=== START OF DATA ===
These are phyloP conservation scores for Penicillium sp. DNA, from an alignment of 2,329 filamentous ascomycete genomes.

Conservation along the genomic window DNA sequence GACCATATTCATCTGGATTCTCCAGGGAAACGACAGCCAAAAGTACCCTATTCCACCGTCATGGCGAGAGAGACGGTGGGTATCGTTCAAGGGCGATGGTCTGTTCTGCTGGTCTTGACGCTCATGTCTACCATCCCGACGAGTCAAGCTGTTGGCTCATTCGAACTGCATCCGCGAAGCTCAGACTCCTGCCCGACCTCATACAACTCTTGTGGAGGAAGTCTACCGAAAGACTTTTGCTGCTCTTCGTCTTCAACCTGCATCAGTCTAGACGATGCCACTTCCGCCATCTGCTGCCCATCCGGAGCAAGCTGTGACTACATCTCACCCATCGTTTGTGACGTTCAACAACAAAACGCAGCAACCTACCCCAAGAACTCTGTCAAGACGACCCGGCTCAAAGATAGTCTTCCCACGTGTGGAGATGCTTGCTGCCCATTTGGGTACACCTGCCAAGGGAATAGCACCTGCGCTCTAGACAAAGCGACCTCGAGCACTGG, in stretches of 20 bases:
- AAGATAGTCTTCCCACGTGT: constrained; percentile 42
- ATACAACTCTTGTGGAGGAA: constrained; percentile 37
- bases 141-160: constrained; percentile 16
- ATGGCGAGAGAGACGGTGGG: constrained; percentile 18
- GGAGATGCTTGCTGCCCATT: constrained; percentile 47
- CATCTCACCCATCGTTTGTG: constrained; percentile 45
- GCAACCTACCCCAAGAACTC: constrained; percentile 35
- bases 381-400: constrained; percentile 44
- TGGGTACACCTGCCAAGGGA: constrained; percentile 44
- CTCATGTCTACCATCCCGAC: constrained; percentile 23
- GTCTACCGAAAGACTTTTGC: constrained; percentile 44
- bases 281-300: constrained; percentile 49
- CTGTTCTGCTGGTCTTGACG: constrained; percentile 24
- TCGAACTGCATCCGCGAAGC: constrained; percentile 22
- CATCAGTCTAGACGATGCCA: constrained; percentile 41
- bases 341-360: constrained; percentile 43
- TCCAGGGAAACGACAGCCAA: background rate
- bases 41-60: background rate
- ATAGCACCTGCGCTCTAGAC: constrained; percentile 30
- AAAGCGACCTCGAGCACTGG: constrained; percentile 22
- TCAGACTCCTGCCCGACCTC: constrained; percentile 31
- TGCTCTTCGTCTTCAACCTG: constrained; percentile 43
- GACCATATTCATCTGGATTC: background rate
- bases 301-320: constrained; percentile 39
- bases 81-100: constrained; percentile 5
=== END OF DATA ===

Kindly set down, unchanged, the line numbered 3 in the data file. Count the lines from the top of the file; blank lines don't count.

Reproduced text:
- AAGATAGTCTTCCCACGTGT: constrained; percentile 42